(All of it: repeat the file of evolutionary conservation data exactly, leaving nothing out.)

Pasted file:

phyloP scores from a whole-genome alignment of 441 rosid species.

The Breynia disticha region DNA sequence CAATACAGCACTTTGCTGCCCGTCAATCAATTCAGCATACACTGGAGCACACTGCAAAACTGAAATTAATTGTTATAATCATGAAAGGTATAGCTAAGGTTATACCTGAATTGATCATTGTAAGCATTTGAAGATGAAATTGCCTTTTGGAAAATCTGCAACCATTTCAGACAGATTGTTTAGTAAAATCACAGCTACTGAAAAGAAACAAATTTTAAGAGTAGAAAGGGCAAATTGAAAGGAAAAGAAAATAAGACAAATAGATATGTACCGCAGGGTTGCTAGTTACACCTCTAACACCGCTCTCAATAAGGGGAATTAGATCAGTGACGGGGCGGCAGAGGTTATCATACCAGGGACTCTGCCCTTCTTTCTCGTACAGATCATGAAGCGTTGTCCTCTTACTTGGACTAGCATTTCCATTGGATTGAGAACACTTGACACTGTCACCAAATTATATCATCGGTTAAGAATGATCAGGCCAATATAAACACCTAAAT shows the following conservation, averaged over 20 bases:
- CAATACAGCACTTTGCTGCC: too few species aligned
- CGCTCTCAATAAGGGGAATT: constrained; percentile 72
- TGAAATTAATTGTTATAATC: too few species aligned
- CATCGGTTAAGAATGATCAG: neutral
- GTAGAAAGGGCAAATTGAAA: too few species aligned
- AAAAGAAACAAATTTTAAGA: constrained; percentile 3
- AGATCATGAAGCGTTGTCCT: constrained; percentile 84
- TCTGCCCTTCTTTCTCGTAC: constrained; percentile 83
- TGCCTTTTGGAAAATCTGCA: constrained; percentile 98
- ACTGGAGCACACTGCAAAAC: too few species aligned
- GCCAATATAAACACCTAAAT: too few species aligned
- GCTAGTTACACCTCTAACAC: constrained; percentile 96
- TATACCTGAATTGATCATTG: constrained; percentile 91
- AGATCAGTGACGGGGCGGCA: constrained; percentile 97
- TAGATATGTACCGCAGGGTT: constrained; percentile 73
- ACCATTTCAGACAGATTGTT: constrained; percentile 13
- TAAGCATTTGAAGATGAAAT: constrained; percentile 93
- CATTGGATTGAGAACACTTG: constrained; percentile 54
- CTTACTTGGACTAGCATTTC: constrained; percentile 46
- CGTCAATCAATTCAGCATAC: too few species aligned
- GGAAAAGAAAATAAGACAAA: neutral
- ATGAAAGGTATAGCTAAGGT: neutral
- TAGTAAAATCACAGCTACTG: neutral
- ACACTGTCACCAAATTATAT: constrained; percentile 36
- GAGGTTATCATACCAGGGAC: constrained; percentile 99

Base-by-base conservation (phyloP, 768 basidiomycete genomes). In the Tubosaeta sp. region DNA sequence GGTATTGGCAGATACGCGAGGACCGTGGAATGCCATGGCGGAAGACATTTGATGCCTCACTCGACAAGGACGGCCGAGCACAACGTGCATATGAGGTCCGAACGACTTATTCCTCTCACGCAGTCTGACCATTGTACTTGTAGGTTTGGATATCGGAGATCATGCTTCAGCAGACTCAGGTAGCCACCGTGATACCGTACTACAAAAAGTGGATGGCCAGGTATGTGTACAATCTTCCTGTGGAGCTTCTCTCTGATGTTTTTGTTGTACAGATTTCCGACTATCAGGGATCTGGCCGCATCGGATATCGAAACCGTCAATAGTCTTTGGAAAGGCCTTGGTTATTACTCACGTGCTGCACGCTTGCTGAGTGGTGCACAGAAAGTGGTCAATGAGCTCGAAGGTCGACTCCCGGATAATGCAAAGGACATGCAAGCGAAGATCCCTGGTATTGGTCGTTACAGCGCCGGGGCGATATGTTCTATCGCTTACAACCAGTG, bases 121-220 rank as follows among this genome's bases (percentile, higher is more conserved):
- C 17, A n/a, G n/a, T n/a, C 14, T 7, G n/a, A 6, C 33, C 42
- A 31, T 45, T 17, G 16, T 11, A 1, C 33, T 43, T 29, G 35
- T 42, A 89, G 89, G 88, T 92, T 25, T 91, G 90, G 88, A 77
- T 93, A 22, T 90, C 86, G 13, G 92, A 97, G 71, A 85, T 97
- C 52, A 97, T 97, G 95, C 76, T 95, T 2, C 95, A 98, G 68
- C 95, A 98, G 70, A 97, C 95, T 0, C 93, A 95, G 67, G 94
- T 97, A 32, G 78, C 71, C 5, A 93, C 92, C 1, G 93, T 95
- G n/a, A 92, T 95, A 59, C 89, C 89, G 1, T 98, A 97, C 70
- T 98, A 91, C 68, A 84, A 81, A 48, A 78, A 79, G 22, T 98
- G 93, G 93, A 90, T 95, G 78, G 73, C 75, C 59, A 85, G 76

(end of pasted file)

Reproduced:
phyloP scores from a whole-genome alignment of 441 rosid species.

The Breynia disticha region DNA sequence CAATACAGCACTTTGCTGCCCGTCAATCAATTCAGCATACACTGGAGCACACTGCAAAACTGAAATTAATTGTTATAATCATGAAAGGTATAGCTAAGGTTATACCTGAATTGATCATTGTAAGCATTTGAAGATGAAATTGCCTTTTGGAAAATCTGCAACCATTTCAGACAGATTGTTTAGTAAAATCACAGCTACTGAAAAGAAACAAATTTTAAGAGTAGAAAGGGCAAATTGAAAGGAAAAGAAAATAAGACAAATAGATATGTACCGCAGGGTTGCTAGTTACACCTCTAACACCGCTCTCAATAAGGGGAATTAGATCAGTGACGGGGCGGCAGAGGTTATCATACCAGGGACTCTGCCCTTCTTTCTCGTACAGATCATGAAGCGTTGTCCTCTTACTTGGACTAGCATTTCCATTGGATTGAGAACACTTGACACTGTCACCAAATTATATCATCGGTTAAGAATGATCAGGCCAATATAAACACCTAAAT shows the following conservation, averaged over 20 bases:
- CAATACAGCACTTTGCTGCC: too few species aligned
- CGCTCTCAATAAGGGGAATT: constrained; percentile 72
- TGAAATTAATTGTTATAATC: too few species aligned
- CATCGGTTAAGAATGATCAG: neutral
- GTAGAAAGGGCAAATTGAAA: too few species aligned
- AAAAGAAACAAATTTTAAGA: constrained; percentile 3
- AGATCATGAAGCGTTGTCCT: constrained; percentile 84
- TCTGCCCTTCTTTCTCGTAC: constrained; percentile 83
- TGCCTTTTGGAAAATCTGCA: constrained; percentile 98
- ACTGGAGCACACTGCAAAAC: too few species aligned
- GCCAATATAAACACCTAAAT: too few species aligned
- GCTAGTTACACCTCTAACAC: constrained; percentile 96
- TATACCTGAATTGATCATTG: constrained; percentile 91
- AGATCAGTGACGGGGCGGCA: constrained; percentile 97
- TAGATATGTACCGCAGGGTT: constrained; percentile 73
- ACCATTTCAGACAGATTGTT: constrained; percentile 13
- TAAGCATTTGAAGATGAAAT: constrained; percentile 93
- CATTGGATTGAGAACACTTG: constrained; percentile 54
- CTTACTTGGACTAGCATTTC: constrained; percentile 46
- CGTCAATCAATTCAGCATAC: too few species aligned
- GGAAAAGAAAATAAGACAAA: neutral
- ATGAAAGGTATAGCTAAGGT: neutral
- TAGTAAAATCACAGCTACTG: neutral
- ACACTGTCACCAAATTATAT: constrained; percentile 36
- GAGGTTATCATACCAGGGAC: constrained; percentile 99

Base-by-base conservation (phyloP, 768 basidiomycete genomes). In the Tubosaeta sp. region DNA sequence GGTATTGGCAGATACGCGAGGACCGTGGAATGCCATGGCGGAAGACATTTGATGCCTCACTCGACAAGGACGGCCGAGCACAACGTGCATATGAGGTCCGAACGACTTATTCCTCTCACGCAGTCTGACCATTGTACTTGTAGGTTTGGATATCGGAGATCATGCTTCAGCAGACTCAGGTAGCCACCGTGATACCGTACTACAAAAAGTGGATGGCCAGGTATGTGTACAATCTTCCTGTGGAGCTTCTCTCTGATGTTTTTGTTGTACAGATTTCCGACTATCAGGGATCTGGCCGCATCGGATATCGAAACCGTCAATAGTCTTTGGAAAGGCCTTGGTTATTACTCACGTGCTGCACGCTTGCTGAGTGGTGCACAGAAAGTGGTCAATGAGCTCGAAGGTCGACTCCCGGATAATGCAAAGGACATGCAAGCGAAGATCCCTGGTATTGGTCGTTACAGCGCCGGGGCGATATGTTCTATCGCTTACAACCAGTG, bases 121-220 rank as follows among this genome's bases (percentile, higher is more conserved):
- C 17, A n/a, G n/a, T n/a, C 14, T 7, G n/a, A 6, C 33, C 42
- A 31, T 45, T 17, G 16, T 11, A 1, C 33, T 43, T 29, G 35
- T 42, A 89, G 89, G 88, T 92, T 25, T 91, G 90, G 88, A 77
- T 93, A 22, T 90, C 86, G 13, G 92, A 97, G 71, A 85, T 97
- C 52, A 97, T 97, G 95, C 76, T 95, T 2, C 95, A 98, G 68
- C 95, A 98, G 70, A 97, C 95, T 0, C 93, A 95, G 67, G 94
- T 97, A 32, G 78, C 71, C 5, A 93, C 92, C 1, G 93, T 95
- G n/a, A 92, T 95, A 59, C 89, C 89, G 1, T 98, A 97, C 70
- T 98, A 91, C 68, A 84, A 81, A 48, A 78, A 79, G 22, T 98
- G 93, G 93, A 90, T 95, G 78, G 73, C 75, C 59, A 85, G 76